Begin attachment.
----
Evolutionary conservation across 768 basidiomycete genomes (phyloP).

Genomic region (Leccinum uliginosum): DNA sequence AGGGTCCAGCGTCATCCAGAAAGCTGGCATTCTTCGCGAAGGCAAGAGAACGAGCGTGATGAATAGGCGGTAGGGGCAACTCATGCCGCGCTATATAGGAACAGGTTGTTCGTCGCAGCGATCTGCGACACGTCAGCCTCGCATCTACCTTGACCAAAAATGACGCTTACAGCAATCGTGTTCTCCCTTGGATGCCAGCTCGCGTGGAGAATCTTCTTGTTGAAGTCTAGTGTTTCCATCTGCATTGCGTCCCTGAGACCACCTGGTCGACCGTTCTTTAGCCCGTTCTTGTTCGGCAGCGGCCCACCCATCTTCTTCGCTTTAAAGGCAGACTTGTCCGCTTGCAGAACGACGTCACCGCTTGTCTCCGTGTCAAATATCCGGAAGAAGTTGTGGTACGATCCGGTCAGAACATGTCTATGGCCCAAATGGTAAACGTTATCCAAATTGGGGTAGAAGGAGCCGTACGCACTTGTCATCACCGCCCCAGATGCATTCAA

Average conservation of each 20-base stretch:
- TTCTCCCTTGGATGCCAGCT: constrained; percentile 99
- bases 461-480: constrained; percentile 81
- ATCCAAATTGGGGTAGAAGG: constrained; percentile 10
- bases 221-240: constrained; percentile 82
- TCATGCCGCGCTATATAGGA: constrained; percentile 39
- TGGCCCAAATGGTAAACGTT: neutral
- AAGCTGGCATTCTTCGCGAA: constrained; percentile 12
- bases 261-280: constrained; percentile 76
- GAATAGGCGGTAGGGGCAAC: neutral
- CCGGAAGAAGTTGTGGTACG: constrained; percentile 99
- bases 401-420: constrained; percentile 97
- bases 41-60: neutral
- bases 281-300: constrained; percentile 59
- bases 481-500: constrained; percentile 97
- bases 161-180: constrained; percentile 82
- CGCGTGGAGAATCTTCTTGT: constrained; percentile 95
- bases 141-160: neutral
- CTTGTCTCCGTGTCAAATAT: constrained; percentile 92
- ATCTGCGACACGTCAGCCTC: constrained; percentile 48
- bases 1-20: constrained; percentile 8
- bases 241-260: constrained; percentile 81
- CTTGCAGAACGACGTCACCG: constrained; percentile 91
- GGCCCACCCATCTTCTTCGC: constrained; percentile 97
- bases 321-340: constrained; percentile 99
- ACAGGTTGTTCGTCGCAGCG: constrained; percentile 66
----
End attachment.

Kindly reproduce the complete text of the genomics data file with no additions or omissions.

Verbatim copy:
Evolutionary conservation across 768 basidiomycete genomes (phyloP).

Genomic region (Leccinum uliginosum): DNA sequence AGGGTCCAGCGTCATCCAGAAAGCTGGCATTCTTCGCGAAGGCAAGAGAACGAGCGTGATGAATAGGCGGTAGGGGCAACTCATGCCGCGCTATATAGGAACAGGTTGTTCGTCGCAGCGATCTGCGACACGTCAGCCTCGCATCTACCTTGACCAAAAATGACGCTTACAGCAATCGTGTTCTCCCTTGGATGCCAGCTCGCGTGGAGAATCTTCTTGTTGAAGTCTAGTGTTTCCATCTGCATTGCGTCCCTGAGACCACCTGGTCGACCGTTCTTTAGCCCGTTCTTGTTCGGCAGCGGCCCACCCATCTTCTTCGCTTTAAAGGCAGACTTGTCCGCTTGCAGAACGACGTCACCGCTTGTCTCCGTGTCAAATATCCGGAAGAAGTTGTGGTACGATCCGGTCAGAACATGTCTATGGCCCAAATGGTAAACGTTATCCAAATTGGGGTAGAAGGAGCCGTACGCACTTGTCATCACCGCCCCAGATGCATTCAA

Average conservation of each 20-base stretch:
- TTCTCCCTTGGATGCCAGCT: constrained; percentile 99
- bases 461-480: constrained; percentile 81
- ATCCAAATTGGGGTAGAAGG: constrained; percentile 10
- bases 221-240: constrained; percentile 82
- TCATGCCGCGCTATATAGGA: constrained; percentile 39
- TGGCCCAAATGGTAAACGTT: neutral
- AAGCTGGCATTCTTCGCGAA: constrained; percentile 12
- bases 261-280: constrained; percentile 76
- GAATAGGCGGTAGGGGCAAC: neutral
- CCGGAAGAAGTTGTGGTACG: constrained; percentile 99
- bases 401-420: constrained; percentile 97
- bases 41-60: neutral
- bases 281-300: constrained; percentile 59
- bases 481-500: constrained; percentile 97
- bases 161-180: constrained; percentile 82
- CGCGTGGAGAATCTTCTTGT: constrained; percentile 95
- bases 141-160: neutral
- CTTGTCTCCGTGTCAAATAT: constrained; percentile 92
- ATCTGCGACACGTCAGCCTC: constrained; percentile 48
- bases 1-20: constrained; percentile 8
- bases 241-260: constrained; percentile 81
- CTTGCAGAACGACGTCACCG: constrained; percentile 91
- GGCCCACCCATCTTCTTCGC: constrained; percentile 97
- bases 321-340: constrained; percentile 99
- ACAGGTTGTTCGTCGCAGCG: constrained; percentile 66